Users can track their battery level thanks to a countdown of how many minutes are left until their device shuts down in the Kaspersky Security Cloud interface. There is also a wide-range of portable power supplies available to keep device batteries charged while on-the-go.

·         I’ve lost my phone! How will I keep myself entertained now?

Should the unthinkable happen and you lose or have your phone stolen, Kaspersky Security Cloud can track and protect your device from data breaches, for complete peace of mind. Remote lock and locate features ensure your device remains secure until you are reunited.

 

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Five key biometric facts

Due to their uniqueness, fingerprints are being used more and more to quickly identify and ensure the security of customers. CLAUDE LANGLEY, Regional Sales Manager, for Africa at HID Global Biometrics, outlines five facts about the technology.

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How many times in a day are you expected to identify yourself? From when you arrive at work you are required to sign in, visiting your bank, receiving healthcare services… The list is endless. When a system knows who you are, you are able to do any number common, everyday activities. Your identity is unique and precious. It is also easily stolen and the target of many hackers across the globe. Technology is constantly evolving alongside the criminal element, always looking for ways to protect data and identity. One such solution happens to be biometrics and it is rapidly gaining traction in our increasingly complex modern world.

Reliable, secure and fundamentally YOU, unique biometric traits such as fingerprints are being used by banks, enterprises and consumers to verify identity. Biometric solutions offer significant identity protection because they use unique biological details to ensure an account is only accessed by the account holder, a door only opened by the owner. Here are five things that are little known about this technology…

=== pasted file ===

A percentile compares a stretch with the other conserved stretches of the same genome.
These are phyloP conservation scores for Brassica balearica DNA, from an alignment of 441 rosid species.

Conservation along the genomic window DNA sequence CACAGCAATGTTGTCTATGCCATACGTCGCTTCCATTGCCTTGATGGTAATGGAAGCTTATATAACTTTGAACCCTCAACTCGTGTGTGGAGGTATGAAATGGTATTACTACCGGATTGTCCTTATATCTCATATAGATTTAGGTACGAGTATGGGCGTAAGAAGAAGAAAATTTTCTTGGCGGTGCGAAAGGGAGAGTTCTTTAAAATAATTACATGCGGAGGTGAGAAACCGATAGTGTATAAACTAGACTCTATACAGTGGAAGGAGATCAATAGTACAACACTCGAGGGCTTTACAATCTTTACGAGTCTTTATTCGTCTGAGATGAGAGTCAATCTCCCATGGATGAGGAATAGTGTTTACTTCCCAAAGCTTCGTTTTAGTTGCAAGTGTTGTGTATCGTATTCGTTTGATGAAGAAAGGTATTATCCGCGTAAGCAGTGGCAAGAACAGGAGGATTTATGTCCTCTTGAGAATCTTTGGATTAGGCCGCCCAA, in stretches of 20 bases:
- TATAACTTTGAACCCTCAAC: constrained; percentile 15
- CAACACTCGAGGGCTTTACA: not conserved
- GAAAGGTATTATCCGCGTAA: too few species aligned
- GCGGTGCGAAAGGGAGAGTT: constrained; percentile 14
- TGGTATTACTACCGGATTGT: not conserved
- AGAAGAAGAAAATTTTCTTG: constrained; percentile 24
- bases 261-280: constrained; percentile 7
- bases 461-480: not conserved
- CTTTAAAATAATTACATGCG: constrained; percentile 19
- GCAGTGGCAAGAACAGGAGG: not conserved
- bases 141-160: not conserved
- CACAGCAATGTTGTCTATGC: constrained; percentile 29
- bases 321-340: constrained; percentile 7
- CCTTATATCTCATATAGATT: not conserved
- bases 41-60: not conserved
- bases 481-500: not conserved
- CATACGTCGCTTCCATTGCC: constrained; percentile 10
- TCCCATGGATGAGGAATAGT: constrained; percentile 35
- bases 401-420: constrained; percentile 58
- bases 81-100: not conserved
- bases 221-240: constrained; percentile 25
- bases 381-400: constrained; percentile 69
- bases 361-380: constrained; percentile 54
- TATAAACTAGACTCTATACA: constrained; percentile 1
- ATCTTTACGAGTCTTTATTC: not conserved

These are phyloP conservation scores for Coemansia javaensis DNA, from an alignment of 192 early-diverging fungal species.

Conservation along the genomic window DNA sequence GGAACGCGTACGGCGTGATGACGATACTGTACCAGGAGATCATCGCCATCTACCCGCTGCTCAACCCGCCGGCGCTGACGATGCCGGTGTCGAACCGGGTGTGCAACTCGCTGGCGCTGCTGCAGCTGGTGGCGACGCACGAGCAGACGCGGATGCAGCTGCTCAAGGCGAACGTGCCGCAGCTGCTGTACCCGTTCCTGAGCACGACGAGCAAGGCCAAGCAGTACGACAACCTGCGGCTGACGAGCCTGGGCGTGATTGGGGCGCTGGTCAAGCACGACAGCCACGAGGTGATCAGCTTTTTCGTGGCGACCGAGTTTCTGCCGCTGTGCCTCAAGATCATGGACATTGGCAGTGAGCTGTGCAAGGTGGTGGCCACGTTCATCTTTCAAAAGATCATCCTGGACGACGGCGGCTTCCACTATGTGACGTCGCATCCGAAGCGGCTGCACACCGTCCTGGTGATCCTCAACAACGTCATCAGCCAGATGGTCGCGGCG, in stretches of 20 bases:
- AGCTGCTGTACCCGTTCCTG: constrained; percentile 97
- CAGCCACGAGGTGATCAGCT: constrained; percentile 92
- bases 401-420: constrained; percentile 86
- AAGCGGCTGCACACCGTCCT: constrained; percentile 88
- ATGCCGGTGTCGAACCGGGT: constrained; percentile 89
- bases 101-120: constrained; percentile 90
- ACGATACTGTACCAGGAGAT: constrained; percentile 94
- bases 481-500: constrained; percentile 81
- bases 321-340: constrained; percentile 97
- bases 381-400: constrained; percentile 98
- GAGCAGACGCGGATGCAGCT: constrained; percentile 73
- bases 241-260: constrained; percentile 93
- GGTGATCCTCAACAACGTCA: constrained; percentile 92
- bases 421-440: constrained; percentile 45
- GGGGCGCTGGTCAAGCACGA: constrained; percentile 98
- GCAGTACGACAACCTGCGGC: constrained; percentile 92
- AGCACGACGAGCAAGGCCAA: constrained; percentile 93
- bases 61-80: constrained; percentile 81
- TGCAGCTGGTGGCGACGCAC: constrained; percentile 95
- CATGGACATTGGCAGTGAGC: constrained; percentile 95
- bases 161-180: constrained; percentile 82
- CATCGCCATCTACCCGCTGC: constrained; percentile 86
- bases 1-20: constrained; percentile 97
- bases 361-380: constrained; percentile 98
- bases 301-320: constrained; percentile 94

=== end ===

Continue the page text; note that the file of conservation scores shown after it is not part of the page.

• The uncut identity. Your fingerprint is unique to you. Nobody can use a copy of it to impersonate you. Good technology is capable of scanning down into the layers of the fingertip to differentiate unique elements of a person’s fingerprint, this data is then encrypted and used as a key to unlocking whichever physical or virtual door that the biometric system protects.
  • The living proof. No, there is nothing to the stories of fingerprints being used without their owner’s knowledge or permission. Biometric solutions can use specific variables to determine if the finger used to access the system is that of a present, living person.  A copy or a fake cannot be used to access a cutting-edge biometric solution.
  • Easy and convenient. Queues and documents and paperwork may well be a thing of the past should biometrics take a firmer grip of government and banking systems. The process of registering is easy, and access to identity documents and records is yours alone.
  • Security blanket. A thousand passwords and a hundred post-it notes stuck on walls and drawers.  An excel file with a list of sites and applications and their corresponding passwords, all a thing of the past.  Nobody needs to remember their password with biometrics, they only need to show up.
  • Anywhere is cool. Schools, airports, networks, offices, homes, toilets, banks, libraries, governments, border controls, immigration services, call centres, hospitals and even clubs and pubs – knowing “who” matters and biometrics can quickly and conveniently confirm your identity where needed.